The Other Black Watch

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Browsing for neckwear through a computer screen can sometimes make you miss subtler qualities. Things such as the heavy drape of a 50oz silk twill or the chalky hand of ancient madder can be passed over for more “obvious” things, such as the rough weaves of raw silk or boucle. Repp stripes are also often overlooked, even though they’re exceptional versatile and - unlike some of the overly conservative foulards that are popular today - will reliably be stylish ten or twenty years from now. 

I recently picked up this black watch regimental, which I only noticed because my friend Cooper Frederickson brought it to my attention over a year ago. Since then, I haven’t been able to stop seeing it. On Mark Cho of The Armoury and Drake’s, on Mariano Rubinacci of The London House, on Luciano Barbera of … Luciano Barbera, and of course on Charles, the Prince of Wales. The tie even made an apperance once in an old issue of Popeye, a Japanese style magazine. 

The “standard” black watch, as everyone knows, is a blue, green, and black Scottish tartan, but that’s not the only one. There’s also this green, red and blue striped design, which draws its colors from when decommissioned Black Watch officers needed something to represent their service once they returned to civilian life. And like all regimental stripes nowadays - what was once something socially signifying has now just become a design (for most people, anyway). I’ve found this design to go excellently with solid navy and brown checked sport coats. It’s simple and unique, but also unassailably tasteful. And it’s not something I think I would have noticed online if a better eye hadn’t directed me to it.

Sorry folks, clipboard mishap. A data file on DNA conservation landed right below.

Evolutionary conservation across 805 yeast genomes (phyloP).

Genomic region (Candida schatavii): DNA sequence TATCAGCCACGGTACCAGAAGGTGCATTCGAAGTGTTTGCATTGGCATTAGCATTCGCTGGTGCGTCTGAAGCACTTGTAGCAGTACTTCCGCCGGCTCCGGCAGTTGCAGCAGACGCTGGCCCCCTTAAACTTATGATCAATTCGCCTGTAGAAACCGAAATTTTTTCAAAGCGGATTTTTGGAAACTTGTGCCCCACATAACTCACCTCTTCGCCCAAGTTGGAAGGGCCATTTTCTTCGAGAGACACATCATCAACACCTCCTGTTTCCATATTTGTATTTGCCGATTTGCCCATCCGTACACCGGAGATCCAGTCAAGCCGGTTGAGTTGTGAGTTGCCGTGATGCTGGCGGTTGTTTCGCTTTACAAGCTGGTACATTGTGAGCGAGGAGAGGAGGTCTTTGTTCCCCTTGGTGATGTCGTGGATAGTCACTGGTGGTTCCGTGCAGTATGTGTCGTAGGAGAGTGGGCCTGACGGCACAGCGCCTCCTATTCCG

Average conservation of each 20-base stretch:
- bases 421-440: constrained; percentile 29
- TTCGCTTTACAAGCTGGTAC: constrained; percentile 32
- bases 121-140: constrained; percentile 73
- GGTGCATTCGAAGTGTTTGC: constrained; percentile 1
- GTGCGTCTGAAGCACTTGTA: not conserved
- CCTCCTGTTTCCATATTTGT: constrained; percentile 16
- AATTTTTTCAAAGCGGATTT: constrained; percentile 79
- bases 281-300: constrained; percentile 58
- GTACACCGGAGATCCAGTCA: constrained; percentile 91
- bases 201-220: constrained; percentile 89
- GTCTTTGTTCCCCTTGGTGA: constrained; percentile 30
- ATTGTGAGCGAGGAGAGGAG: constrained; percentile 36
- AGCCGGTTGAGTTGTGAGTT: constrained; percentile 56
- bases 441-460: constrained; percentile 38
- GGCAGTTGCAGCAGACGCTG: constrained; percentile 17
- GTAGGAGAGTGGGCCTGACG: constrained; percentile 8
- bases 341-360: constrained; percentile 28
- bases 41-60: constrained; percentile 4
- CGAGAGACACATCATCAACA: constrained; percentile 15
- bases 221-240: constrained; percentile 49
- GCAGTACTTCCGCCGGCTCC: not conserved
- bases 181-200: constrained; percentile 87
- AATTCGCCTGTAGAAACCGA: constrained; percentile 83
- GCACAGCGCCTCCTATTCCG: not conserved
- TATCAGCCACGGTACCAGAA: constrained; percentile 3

For those interested, you can get a black watch regimental through A Suitable Wardrobe (made by Drake’s, and is the one I have), Ben Silver, and Benson & Clegg. Sam Hober also used to have the material for bespoke options, but seems to have run out (he may restock soon). When shopping for one, just be careful to not accidentally pick up the Lord Taverners tie, like I once did. They’re similar, but the black watch one is darker and, in my opinion, more sophisticated looking.

(Photos from The Armoury, BBC, Popeye, A Suitable Wardrobe, and sadly a number of places I’ve since forgotten) 


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